New Volvo C40 Recharge vs Audi Q4 Sportback e-tron
With their curvaceous roofs and electric power, these coupé-like SUVs are the height of fashion. Let’s see which one will have us singing its praises the loudest...
New Volvo C40 Recharge Twin Plus
List price £55,550
Target price £55,550
Based on the XC40 Recharge, the all-new C40 is much more powerful than the Q4 but has a shorter official range of 274 miles
Audi Q4 Sportback e-tron 50 quattro S line
List price £56,045
Target price £56,045
The Sportback builds on the regular Q4’s classy interior and refinement with sleeker looks and a slightly longer (298-mile) official range
What could the all-new Volvo C40 Recharge and a pair of skinny Nudie jeans possibly have in common? Well, as it turns out, quite a lot, actually. Not only are they both very much bang on trend, but they also share the same design philosophy by being sleeker, more stylish variants of fundamentally practical products. Oh, and both are vegan.
Okay, we’ll admit that’s where our knowledge of fashionable jeans begins and ends, but we do know a thing or two about electric SUVs, and the C40 is one of the latest to enter the fold. Based on the XC40 Recharge, it sheds that car’s square-cut looks, replacing them with a coupé-like roofline and a sloping tailgate to lend the C40 a sleeker appearance.
But the C40 is more than just a fashion statement. Not only is it the first exclusively electric Volvo, but it’s also the first to entirely shun leather for its interior. As with the XC40 Recharge, you get the choice of a front-wheel-drive version with a single electric motor or a four-wheel-drive version with two motors – one for each axle. We’re testing the latter.
Now, you might think that an electric coupé SUV is a niche within a niche, but the C40 already has a direct rival in the form of the Audi Q4 Sportback e-tron. The regular Q4 has impressed us already with its refinement, comfortable ride and classy interior, so we have high hopes for this sleeker, potentially more efficient version. It won’t be easy to beat, that’s for sure.
Performance, ride, handling, refinement
With the C40 having much more power than the Q4 (402bhp versus 295bhp), it’s hardly a surprise that it’s in a different league when it comes to acceleration. Simply stand on the accelerator and hold onto the steering wheel and in just 4.6sec you’ll be doing 60mph. That makes the C40 just as quick as the Tesla Model Y Long Range SUV and quicker than some sports cars.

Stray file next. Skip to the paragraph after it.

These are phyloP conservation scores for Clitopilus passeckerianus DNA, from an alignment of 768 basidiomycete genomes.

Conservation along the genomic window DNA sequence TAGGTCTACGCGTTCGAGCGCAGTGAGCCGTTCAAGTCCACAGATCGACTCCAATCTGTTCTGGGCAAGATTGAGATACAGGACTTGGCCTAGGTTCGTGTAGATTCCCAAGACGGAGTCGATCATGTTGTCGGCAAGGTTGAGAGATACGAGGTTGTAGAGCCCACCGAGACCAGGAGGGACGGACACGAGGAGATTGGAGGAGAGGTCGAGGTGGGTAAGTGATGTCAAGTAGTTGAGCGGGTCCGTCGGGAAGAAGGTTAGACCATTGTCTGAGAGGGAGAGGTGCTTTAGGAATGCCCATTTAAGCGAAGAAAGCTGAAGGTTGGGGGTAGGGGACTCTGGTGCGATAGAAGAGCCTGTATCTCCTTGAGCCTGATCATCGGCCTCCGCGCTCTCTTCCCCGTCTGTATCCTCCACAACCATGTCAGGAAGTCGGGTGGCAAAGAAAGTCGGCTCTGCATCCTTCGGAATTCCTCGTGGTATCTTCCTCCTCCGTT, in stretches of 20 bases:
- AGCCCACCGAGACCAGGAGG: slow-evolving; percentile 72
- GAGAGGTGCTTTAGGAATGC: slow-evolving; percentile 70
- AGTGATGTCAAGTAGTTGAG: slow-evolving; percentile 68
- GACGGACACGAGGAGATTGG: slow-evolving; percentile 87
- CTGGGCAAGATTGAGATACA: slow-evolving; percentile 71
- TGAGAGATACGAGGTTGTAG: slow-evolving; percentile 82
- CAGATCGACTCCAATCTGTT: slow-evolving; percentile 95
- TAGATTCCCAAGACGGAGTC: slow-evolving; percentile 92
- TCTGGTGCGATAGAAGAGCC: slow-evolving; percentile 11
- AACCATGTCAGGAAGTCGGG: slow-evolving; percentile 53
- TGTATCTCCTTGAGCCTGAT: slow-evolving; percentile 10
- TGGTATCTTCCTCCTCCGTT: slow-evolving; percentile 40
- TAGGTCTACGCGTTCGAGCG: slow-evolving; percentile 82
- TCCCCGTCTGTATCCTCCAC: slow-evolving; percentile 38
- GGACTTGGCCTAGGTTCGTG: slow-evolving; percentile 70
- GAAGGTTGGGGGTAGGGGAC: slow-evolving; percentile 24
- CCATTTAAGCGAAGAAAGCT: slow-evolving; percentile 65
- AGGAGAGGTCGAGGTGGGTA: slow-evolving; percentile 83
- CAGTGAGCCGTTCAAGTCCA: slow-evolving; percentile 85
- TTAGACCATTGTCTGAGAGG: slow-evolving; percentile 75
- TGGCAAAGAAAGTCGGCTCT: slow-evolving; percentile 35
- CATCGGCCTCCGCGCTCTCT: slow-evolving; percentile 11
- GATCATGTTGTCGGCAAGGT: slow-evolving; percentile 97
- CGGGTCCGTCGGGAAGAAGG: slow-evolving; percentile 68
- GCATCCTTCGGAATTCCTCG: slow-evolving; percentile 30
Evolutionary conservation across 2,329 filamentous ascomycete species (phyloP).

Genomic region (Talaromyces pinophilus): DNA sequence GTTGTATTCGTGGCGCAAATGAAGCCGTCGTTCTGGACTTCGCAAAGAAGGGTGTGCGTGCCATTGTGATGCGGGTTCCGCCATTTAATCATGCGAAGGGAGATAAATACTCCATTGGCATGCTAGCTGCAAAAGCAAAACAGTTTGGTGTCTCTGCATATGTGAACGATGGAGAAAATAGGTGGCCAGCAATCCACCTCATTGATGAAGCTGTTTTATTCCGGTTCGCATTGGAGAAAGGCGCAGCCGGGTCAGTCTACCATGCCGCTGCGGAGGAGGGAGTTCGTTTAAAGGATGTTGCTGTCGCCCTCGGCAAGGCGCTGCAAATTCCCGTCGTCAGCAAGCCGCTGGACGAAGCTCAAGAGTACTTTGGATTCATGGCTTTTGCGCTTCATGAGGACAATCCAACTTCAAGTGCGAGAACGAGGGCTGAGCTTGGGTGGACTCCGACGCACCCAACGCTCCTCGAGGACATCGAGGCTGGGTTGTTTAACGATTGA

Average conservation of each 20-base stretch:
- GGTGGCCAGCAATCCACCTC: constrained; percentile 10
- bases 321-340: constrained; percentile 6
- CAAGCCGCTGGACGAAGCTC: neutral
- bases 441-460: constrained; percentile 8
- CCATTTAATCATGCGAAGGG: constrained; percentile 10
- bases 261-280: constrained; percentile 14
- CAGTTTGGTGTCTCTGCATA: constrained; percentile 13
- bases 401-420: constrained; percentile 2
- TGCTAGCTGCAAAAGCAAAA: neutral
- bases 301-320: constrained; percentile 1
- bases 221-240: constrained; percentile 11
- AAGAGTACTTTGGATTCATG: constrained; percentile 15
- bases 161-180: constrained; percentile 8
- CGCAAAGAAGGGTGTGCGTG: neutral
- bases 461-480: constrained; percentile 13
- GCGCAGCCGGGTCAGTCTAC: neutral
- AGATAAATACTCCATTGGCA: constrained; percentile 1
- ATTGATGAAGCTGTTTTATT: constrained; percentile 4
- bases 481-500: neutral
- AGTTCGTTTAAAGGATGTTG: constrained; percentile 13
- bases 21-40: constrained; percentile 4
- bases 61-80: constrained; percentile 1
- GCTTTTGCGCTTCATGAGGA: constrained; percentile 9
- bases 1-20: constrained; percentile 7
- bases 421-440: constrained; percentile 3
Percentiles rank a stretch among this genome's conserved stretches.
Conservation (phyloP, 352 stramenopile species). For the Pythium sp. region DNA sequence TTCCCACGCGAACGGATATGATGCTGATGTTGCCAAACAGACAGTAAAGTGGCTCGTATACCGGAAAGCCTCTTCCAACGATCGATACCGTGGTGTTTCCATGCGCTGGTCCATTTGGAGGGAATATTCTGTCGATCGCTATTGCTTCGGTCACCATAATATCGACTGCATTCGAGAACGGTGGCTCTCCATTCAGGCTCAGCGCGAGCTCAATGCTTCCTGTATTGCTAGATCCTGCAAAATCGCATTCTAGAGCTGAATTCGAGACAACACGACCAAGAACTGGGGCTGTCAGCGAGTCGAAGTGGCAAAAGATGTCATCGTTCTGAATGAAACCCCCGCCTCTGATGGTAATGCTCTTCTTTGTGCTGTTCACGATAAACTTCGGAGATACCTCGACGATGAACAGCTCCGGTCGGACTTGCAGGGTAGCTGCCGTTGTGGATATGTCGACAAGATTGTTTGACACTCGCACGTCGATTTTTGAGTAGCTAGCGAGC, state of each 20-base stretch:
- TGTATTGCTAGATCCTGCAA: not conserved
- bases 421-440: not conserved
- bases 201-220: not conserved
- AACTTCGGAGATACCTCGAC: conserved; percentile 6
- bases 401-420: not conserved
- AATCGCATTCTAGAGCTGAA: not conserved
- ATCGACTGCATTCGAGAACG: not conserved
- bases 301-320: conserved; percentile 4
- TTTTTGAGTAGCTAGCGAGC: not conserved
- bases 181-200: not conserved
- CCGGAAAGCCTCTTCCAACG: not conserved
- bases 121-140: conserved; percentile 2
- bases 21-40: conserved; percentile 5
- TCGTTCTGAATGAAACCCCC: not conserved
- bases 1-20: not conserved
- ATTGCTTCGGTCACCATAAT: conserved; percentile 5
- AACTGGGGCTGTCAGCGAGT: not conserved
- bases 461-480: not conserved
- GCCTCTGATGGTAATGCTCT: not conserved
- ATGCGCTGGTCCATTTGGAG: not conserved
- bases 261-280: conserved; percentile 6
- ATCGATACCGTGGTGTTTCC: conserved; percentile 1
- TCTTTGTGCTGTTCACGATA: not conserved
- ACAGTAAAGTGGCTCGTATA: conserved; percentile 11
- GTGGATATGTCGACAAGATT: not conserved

In comparison, the Q4’s time of 6.0sec might seem a little underwhelming, but in reality the car feels pleasingly brisk. With instant punch off the line, you’ll be able to beat almost any petrol or diesel SUV out of the school car park gates, and there’s no shortage of grunt at higher speeds; getting up to motorway pace or overtaking a slower car is still pretty effortless.
Of course, another element that makes these cars so easy to drive is that they have just one gear, making them, in effect, automatic. You do, however, have the option of selecting heavier brake regeneration. This not only increases the amount of otherwise wasted energy being sent back into the battery under deceleration (to help eke out range) but also makes the car slow down quicker.
In the Q4, you can fine-tune the level of regeneration via paddles behind the steering wheel (if you specify the optional flat-topped and bottomed wheel for £285), giving you greater control over your speed. None of the levels is strong enough to bring you to a complete stop when you lift off the accelerator, though.
While you can’t have multiple levels of energy recuperation in the C40, its single regen mode allows for full ‘one-pedal’ driving, slowing the car briskly to a standstill when you back off, if you let it. This allows you to drive especially smoothly around town.
When you’re using the regular brakes to slow down, you’ll find reassuringly consistent pressure underfoot in the C40. This isn’t quite the case in the Q4; the resistance in the pedal tends to change as you slow down, making it trickier to brake smoothly.
Left in their regular driving modes and without the benefit of regenerative braking, neither car proved to be all that efficient in our test, conducted on a chilly spring day. On a route simulating motorway, country roads and town driving (at our test track, so traffic conditions wouldn’t influence the results), the Q4 achieved an underwhelming 2.6 miles per kWh from its slightly larger battery and the C40 a mere 2.5 miles. These figures translate into theoretical real-world ranges of 199 miles and 188 miles respectively, although we’d expect both cars to go farther between charges in warm weather.
The limited ranges are a shame, because both cars are wonderfully relaxing to drive. At motorway speeds, the Q4 is fractionally quieter, generating less road noise, but wind noise is well suppressed in both and the motors are hushed.
In addition, both deliver a beautifully controlled high-speed ride, although the Q4 feels a touch more settled around town. That’s because the C40’s lofty seating position tends to amplify the car’s body movements, so your head gets tossed gently from side to side along pockmarked urban streets.
Although their relatively soft suspension results in a fair degree of body lean, both cars hang on gamely in corners and handle in a tidy way. The C40 is a touch more confidence-inspiring, thanks to sharper turn-in and meatier, more naturally weighted steering, but you’re only likely to notice this if you try to corner as though you’re driving a hot hatch.
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